Ranger dedicates more than a decade to protecting Hoh Xil wildlife paradise in NW China’s Qinghai

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Publish Time: 2022-06-15 Author: From: People’s Daily Online

Lhundrup Tsegyel, deputy head of the Sonam Dargye protection station under the Sanjiangyuan National Park administration bureau, has dedicated himself to protecting the inhospitable Hoh Xil, an ideal habitat for wildlife in northwest China’s Qinghai Province, for 16 years.

In 2006, Lhundrup Tsegyel became a ranger in Hoh Xil, which covers 45,000 square kilometers at an average elevation of 4,600 meters and encompasses China’s largest area of uninhabited land.

Going deep into the no man’s land to patrol mountains is one of the tasks undertaken by Lhundrup Tsegyel and his colleagues. The difficulties they have had to overcome during patrol tasks would be unimaginable for ordinary people, including harsh natural conditions, loneliness, and potential attacks from wild animals. Besides, their vehicle would often get stuck along their way.

When he patrolled Hoh Xil for the first time, he thought for a moment about turning back in retreat. After he found that Hoh Xil is actually a paradise for endangered species, including Tibetan antelopes, Tibetan wild donkeys, Tibetan gazelles and wild yaks, he became more determined to protect the wild animals.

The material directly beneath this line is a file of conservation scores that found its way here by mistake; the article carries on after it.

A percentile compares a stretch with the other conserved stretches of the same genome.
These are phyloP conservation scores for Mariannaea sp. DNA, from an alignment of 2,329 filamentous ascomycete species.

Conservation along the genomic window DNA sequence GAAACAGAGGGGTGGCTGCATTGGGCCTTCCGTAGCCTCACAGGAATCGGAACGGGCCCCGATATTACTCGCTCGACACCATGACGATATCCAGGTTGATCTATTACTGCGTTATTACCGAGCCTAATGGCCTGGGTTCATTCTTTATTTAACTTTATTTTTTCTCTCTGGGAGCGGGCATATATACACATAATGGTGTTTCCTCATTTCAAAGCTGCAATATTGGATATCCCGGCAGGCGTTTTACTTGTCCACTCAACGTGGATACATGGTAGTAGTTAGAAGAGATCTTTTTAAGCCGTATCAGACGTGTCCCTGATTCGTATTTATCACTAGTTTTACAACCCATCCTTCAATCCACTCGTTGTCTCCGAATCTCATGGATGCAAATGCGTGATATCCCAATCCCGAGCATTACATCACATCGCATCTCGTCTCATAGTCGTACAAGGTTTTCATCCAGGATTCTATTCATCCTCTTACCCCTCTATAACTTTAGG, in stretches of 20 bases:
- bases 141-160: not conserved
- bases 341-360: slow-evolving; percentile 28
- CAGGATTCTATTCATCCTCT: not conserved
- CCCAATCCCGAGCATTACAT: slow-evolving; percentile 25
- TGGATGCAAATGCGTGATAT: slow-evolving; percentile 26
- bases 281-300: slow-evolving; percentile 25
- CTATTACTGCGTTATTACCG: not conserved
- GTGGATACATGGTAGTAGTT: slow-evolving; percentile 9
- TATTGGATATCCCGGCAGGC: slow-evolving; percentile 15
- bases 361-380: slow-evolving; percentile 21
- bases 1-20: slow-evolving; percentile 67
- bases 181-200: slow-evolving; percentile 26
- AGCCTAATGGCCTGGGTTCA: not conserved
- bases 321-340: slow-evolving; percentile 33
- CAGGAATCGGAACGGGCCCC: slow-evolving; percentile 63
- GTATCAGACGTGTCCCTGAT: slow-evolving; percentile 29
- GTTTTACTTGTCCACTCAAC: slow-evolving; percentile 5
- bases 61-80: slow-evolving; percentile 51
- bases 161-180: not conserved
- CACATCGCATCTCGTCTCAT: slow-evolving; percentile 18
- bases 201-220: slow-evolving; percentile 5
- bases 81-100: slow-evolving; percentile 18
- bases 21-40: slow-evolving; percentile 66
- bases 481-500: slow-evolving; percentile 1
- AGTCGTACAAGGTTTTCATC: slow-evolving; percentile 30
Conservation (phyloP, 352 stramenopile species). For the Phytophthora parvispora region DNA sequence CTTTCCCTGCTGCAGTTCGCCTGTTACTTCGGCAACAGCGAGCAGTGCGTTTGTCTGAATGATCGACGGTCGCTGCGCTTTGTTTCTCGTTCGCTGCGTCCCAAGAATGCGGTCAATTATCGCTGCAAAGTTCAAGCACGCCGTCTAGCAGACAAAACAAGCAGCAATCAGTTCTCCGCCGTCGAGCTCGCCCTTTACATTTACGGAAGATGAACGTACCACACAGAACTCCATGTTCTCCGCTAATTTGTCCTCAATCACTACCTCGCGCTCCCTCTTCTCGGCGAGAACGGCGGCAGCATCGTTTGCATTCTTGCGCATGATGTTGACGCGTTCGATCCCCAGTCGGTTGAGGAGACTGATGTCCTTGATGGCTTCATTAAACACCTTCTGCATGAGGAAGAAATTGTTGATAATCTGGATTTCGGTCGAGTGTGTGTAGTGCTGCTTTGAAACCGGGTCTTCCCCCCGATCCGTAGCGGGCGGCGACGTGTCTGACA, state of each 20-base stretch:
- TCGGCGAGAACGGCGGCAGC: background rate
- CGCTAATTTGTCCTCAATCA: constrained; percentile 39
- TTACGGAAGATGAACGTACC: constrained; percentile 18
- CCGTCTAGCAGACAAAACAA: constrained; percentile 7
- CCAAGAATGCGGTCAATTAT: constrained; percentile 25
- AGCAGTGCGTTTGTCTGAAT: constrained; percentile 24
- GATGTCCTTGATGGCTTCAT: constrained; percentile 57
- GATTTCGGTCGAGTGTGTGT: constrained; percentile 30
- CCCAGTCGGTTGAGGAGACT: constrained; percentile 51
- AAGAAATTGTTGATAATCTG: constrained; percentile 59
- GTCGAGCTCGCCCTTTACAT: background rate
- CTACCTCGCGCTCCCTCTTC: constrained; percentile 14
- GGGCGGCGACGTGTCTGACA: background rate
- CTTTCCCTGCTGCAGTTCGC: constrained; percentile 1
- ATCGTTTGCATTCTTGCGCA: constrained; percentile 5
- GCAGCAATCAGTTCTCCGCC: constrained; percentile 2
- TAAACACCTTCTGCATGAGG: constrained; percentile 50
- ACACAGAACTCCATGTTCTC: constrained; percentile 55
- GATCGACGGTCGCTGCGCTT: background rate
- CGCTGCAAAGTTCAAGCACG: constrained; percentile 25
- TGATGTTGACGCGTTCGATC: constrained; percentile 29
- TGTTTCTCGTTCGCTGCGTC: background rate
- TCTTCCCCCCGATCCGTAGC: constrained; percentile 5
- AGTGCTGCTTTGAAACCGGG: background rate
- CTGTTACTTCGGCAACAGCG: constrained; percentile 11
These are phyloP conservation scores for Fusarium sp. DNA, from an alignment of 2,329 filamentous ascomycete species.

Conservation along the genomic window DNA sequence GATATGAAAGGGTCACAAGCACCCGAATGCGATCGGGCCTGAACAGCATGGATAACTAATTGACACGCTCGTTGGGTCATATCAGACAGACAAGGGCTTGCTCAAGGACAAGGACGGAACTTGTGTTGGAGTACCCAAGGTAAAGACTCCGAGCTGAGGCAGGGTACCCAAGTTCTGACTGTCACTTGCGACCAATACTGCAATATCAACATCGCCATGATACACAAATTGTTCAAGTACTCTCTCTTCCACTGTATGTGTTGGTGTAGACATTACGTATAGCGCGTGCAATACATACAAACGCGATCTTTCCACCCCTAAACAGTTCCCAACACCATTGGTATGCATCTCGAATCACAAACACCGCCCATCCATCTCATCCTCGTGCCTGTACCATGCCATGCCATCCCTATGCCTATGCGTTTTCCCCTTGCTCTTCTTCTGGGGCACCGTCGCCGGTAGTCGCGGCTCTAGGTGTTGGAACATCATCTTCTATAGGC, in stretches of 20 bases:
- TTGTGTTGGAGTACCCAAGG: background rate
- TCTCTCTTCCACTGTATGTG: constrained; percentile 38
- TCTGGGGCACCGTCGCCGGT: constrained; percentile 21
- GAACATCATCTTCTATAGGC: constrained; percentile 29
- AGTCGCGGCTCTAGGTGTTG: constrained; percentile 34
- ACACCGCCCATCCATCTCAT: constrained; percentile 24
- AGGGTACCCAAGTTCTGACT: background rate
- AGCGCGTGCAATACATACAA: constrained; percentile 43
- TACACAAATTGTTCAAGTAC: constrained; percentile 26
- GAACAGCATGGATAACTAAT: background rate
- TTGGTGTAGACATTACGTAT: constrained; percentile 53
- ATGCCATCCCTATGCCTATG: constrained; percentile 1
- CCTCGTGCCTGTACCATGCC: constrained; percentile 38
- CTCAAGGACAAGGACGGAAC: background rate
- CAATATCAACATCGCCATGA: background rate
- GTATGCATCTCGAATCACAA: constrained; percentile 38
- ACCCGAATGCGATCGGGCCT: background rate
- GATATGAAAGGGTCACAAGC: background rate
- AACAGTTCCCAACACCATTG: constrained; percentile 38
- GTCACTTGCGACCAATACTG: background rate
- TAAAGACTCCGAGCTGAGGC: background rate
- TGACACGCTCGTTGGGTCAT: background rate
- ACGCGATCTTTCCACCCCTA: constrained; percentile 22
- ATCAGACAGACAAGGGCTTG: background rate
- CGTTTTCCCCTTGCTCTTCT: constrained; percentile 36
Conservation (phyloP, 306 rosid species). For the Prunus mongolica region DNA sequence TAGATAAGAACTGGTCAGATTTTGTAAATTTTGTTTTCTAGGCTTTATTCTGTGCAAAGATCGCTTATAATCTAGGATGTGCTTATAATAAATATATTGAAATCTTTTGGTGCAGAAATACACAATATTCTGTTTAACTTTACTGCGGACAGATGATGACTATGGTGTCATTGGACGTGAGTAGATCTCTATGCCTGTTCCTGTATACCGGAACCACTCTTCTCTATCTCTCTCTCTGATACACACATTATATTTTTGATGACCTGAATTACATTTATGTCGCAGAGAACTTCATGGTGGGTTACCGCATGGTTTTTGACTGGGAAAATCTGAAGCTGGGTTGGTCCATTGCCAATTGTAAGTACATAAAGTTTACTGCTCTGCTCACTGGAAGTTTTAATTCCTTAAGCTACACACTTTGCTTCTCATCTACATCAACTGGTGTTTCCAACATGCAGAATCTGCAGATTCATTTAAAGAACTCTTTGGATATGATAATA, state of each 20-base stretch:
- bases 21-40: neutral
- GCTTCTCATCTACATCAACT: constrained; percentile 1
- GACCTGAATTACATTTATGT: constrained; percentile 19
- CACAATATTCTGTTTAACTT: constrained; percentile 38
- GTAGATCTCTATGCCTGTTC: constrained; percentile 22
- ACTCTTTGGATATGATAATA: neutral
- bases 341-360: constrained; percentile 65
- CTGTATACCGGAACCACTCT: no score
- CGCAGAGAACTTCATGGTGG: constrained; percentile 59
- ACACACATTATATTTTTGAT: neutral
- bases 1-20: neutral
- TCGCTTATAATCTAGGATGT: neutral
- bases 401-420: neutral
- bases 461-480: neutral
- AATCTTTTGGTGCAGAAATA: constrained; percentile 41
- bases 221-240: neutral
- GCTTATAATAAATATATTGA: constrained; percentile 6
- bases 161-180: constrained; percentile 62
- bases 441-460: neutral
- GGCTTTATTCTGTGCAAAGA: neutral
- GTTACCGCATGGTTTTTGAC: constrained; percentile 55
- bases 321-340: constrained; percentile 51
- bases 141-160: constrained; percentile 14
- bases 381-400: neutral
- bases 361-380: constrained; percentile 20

Each year, pregnant Tibetan antelopes will start to migrate to Zonag Lake in Hoh Xil in May to give birth to their offspring, nurturing their newborn calves before departing around August. To better protect the species, the Zonag Lake protection station was built. Lhundrup Tsegyel and his colleagues have stayed at the Zonag Lake protection station every summer to patrol the area around Zonag Lake.

Over the course of 16 years, Lhundrup Tsegyel managed to patrol the mountains in Hoh Xil over 10 times every year.

Thanks to the efforts of rangers like Lhundrup Tsegyel, not a single shot has been fired by poachers in Hoh Xil since 2006, and the population of Tibetan antelopes in the area has recovered to more than 70,000.

In 2019, Lhundrup Tsegyel was awarded the China Youth May 4th Medal. He then became the deputy head of the Sonam Dargye protection station in Hoh Xil.

He also serves as a “guide” at the publicity and education exhibition hall of the Sonam Dargye protection station, telling stories of Hoh Xil to visitors.

Lhundrup Tsegyel and his colleagues also stop traffic on the Qinghai-Tibet Highway to form a passage through which Tibetan antelopes can cross the pavement. “People also voluntarily stop their cars to let Tibetan antelopes cross the highway, indicating that the concept relating to harmony between man and nature enjoys broad public support,” he said.

A wildlife rescue center has also been incorporated into the Sonam Dargye protection station, where Lhundrup Tsegyel and his colleagues rescue and protect wild animals that get separated from the herd along with any animals that have been injured. They will nurture them to full health before releasing them back into the wild.

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